In the midst of raising cows and calves, it is also very important to us that we take care of the wildlife that calls our area home. To be perfectly honest, some of the critters are welcome, some are not. We have deer, coyotes, an occasional Mexican eagle, hawks, ducks, herons, and numerous bird species that we both enjoy watching. We also have turkey vultures, black vultures, feral hogs, fire ants, and some other species that are not as appealing, though some do serve a purpose. The turkey vultures are around and do serve to take care of carcasses, as do the black vultures, but the black vultures quite often are more aggressive and will drive away the turkey vultures. Blacks have caused the death of at least one calf and forced me to barrel madly through the pasture trying to save another! Ok - that may be a bit of an exaggeration but when I see them circling any of the pastures, I know we probably have a cow giving birth or a brand new calf and the vultures are harassing one or both! That does tend to send my blood pressure up and foot down on the gas pedal. I chased about 3 dozen away from a cow that had just given birth to a calf that they (the vultures) had completely encircled and were moving ever closer to the new baby. The calf we lost to the blacks, was actually stepped on by its mother as she was trying to drive away the blacks that were agitating her in their attempt to reach the newborn. Guess they got what they wanted!
I have also seen feral hogs in the past few weeks and they are most definitely not welcome either. Their rooting causes holes and places for a cow to step into and break a leg, along with eating up nice, tender, grass! Their rooting causes destruction to a pasture by destroying the desirable grasses and forbs, allowing undesirable invader species to come into the area. A landowner trying to maintain pasture for his livestock will have to spend dollars, time, and great effort to bring the pasture back. The hogs can get through almost any fence, thus destroy fencing, causing the landowner to spend dollars to repair/replace barb wire and posts. Now admittedly, baby pigs are cute, in their own way, but those boars and sows are just plain ugly and vicious! Their skins are tough with a thick layer of fat making it difficult to take them down, their tusks and teeth are nasty and if bitten or scratched can cause severe infections, and they will chase a human if startled. They have very poor eyesight but extremely good hearing. There are serious environmental and economic repercussions that come with feral hog infestations!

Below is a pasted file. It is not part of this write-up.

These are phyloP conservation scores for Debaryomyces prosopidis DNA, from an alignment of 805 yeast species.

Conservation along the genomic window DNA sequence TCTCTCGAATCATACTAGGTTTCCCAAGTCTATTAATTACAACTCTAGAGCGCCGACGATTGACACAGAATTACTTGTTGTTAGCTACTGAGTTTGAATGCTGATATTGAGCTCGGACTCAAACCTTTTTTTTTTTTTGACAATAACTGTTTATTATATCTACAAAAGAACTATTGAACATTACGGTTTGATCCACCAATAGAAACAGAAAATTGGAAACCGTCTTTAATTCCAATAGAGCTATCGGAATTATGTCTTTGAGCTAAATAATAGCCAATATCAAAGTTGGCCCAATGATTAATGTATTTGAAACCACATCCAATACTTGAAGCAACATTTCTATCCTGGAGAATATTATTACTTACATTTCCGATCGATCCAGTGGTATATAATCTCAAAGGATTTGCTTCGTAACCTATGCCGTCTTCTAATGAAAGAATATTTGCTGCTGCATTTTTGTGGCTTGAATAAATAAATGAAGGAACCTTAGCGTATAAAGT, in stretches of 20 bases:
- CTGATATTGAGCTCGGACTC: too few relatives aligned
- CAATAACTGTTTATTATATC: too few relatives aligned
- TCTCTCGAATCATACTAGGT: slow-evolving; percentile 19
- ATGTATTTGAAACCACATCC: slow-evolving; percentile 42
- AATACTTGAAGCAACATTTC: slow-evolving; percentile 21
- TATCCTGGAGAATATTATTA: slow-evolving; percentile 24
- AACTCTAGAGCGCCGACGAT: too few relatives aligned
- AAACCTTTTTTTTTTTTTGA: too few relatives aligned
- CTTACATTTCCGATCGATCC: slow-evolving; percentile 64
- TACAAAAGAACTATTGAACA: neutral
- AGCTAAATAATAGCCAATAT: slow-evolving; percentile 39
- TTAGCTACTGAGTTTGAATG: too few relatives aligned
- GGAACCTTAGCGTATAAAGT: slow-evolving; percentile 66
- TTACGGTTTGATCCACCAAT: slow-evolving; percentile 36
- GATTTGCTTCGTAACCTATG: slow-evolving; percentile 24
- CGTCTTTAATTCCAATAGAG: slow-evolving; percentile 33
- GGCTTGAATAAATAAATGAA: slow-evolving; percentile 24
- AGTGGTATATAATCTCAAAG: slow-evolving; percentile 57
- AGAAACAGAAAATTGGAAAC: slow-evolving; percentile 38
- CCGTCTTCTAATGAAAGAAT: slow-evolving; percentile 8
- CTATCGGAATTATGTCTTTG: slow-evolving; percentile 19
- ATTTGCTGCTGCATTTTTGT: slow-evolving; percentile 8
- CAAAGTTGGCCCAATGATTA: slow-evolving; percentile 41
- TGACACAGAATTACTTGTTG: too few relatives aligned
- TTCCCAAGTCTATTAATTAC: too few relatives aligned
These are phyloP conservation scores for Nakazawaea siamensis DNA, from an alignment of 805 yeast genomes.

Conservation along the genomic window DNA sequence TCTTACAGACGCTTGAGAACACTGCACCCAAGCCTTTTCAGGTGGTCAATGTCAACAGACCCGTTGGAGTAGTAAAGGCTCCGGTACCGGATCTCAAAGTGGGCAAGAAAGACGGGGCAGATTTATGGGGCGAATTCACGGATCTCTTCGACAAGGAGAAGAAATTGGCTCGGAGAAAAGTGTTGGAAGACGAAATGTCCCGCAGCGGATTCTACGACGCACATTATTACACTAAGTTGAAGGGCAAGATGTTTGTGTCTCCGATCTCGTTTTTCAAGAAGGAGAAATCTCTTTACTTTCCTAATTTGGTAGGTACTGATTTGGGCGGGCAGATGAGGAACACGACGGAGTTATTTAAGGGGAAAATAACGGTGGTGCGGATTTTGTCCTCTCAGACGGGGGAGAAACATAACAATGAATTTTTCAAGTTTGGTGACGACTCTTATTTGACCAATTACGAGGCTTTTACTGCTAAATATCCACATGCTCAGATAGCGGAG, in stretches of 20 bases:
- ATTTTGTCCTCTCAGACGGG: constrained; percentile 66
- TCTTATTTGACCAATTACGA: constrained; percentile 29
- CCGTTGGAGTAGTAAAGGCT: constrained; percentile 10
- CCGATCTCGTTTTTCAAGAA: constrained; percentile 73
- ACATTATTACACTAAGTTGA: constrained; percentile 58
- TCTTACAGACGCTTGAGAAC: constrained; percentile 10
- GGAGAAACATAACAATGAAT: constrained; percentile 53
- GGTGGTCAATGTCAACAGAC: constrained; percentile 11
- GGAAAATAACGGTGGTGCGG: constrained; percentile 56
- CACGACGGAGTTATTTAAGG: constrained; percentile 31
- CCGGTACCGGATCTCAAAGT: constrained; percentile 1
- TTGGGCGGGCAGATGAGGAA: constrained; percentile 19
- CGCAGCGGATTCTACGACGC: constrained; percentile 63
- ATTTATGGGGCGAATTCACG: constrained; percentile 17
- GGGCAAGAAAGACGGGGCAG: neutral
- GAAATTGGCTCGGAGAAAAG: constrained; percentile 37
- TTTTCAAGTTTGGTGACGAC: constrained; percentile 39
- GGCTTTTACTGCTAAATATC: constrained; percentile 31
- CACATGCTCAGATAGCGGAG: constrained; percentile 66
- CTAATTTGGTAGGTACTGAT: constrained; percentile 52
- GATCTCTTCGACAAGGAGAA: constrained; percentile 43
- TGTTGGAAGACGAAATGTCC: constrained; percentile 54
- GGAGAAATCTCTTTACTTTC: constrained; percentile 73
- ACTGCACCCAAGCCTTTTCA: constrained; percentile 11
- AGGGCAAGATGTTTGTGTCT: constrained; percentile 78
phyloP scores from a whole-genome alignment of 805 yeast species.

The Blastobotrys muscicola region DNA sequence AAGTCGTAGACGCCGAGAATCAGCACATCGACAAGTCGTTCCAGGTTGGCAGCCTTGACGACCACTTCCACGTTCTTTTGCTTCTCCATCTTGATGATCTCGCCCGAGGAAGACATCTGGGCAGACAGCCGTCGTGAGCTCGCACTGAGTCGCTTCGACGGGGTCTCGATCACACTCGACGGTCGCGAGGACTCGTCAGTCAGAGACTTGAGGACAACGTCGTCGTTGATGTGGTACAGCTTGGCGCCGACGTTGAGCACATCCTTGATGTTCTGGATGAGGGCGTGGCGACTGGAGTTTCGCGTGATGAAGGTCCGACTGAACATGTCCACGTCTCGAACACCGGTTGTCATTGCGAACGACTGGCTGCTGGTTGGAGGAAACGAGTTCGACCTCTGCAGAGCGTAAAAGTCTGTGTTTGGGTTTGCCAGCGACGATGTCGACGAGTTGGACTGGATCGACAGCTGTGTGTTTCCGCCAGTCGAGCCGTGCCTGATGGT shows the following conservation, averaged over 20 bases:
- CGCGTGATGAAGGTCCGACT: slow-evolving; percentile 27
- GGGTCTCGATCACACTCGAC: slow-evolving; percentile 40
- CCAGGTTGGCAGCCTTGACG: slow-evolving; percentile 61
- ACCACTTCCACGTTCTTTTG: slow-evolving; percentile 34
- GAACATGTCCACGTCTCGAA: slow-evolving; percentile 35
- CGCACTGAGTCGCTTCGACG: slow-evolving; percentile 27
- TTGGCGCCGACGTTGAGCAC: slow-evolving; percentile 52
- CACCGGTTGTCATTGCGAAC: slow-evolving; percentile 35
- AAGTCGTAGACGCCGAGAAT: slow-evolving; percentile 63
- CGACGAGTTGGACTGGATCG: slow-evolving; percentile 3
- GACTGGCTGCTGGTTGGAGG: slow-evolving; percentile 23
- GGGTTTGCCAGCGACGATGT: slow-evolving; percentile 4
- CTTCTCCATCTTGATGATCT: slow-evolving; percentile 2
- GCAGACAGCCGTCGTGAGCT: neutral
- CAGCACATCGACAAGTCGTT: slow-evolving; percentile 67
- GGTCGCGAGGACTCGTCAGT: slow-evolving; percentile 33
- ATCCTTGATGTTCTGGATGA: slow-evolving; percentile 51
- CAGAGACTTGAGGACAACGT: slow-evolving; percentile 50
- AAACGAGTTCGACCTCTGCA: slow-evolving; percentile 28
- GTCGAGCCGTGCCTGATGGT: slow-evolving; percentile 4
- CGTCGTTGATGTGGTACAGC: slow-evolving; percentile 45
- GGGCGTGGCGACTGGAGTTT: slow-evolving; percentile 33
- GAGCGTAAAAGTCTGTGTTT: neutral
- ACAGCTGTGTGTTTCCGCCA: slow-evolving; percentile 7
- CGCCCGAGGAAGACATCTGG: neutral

Fire ants are another of those species that are an annoyance and can be detrimental to other species that nest on the ground or even newborn calves. I have to admit that I don't see any redeeming quality in the fire ants and I would love for them to be totally gone from our pastures. Their mounds are a pain to deal with, cows will not graze around them, and if you ever inadvertantly step on one and stand there, clothes will be flying trying to get the nasty little things off. Their bite is vicious and prolific, causing painful, itching sores. They swarm so rapidly that a calf or some other small animal on a mound could be completely covered by ants in a very short time period. They don't provide any type of benefit that I can see but they are certainly detrimental.
Black vultures, feral hogs and fire ants are considered invader species. They utilize food, water, and space that would otherwise be available to the native species, thus often driving out those native species.
I want to emphasize the good that we do in caring for the wildlife that do call our area home. In building fences, we make sure that deer have access to grass and forbs in the pasture. We want to keep our ponds clean and available for herons, ducks, and the occasional Canada geese, as well as provide water for the other species. We will spread the hay and manure to provide nutrients back to the soil and continue to look for ways to handle weeds without damage to the environment, thus efficiently utilizing the moisture and nutrients in the soil. By spreading the material around, it actually helps the pasture to grow, providing feed for the cows, seed and insects for birds, forage for deer, and cover for the various species that utilize the taller grass. It is our desire to be able to spend time enjoying the wildlife and know that we are providing care for them, as well as our cows. Environmentalists - many farmers and ranchers were environmentalists long before it was considered "popular".